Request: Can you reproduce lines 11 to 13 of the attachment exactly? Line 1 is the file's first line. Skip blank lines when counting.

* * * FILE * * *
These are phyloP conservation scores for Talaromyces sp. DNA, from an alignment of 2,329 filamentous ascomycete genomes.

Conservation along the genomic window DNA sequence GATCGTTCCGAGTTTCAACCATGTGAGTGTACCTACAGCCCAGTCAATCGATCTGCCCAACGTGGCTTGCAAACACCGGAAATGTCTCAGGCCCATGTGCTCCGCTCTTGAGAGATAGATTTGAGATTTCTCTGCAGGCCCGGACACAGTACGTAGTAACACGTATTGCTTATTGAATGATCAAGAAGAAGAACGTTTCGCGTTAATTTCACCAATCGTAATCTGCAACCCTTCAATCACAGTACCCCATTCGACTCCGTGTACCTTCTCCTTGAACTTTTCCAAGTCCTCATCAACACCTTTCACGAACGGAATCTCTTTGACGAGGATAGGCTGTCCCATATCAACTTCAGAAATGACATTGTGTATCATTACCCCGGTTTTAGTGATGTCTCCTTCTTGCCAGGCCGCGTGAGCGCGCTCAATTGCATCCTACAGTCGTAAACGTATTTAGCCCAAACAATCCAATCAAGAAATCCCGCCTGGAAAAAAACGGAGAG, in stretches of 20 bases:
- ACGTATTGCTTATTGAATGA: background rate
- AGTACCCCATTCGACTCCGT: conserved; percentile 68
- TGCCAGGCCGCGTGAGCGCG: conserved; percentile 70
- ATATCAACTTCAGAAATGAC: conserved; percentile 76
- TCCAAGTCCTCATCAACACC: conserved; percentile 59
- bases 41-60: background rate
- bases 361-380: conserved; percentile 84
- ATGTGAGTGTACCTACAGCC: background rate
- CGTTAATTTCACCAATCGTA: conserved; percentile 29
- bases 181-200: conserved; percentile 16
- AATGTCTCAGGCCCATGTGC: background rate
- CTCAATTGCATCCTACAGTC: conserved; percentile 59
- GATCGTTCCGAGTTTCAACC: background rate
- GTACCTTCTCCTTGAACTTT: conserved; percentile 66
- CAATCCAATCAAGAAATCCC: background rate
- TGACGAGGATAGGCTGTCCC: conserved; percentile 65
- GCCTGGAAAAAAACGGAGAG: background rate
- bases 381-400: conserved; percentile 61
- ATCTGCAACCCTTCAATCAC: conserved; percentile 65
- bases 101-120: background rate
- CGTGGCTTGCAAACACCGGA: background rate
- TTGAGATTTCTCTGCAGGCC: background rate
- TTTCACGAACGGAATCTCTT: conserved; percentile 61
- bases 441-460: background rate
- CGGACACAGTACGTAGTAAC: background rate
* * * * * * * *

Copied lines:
- CGTTAATTTCACCAATCGTA: conserved; percentile 29
- bases 181-200: conserved; percentile 16
- AATGTCTCAGGCCCATGTGC: background rate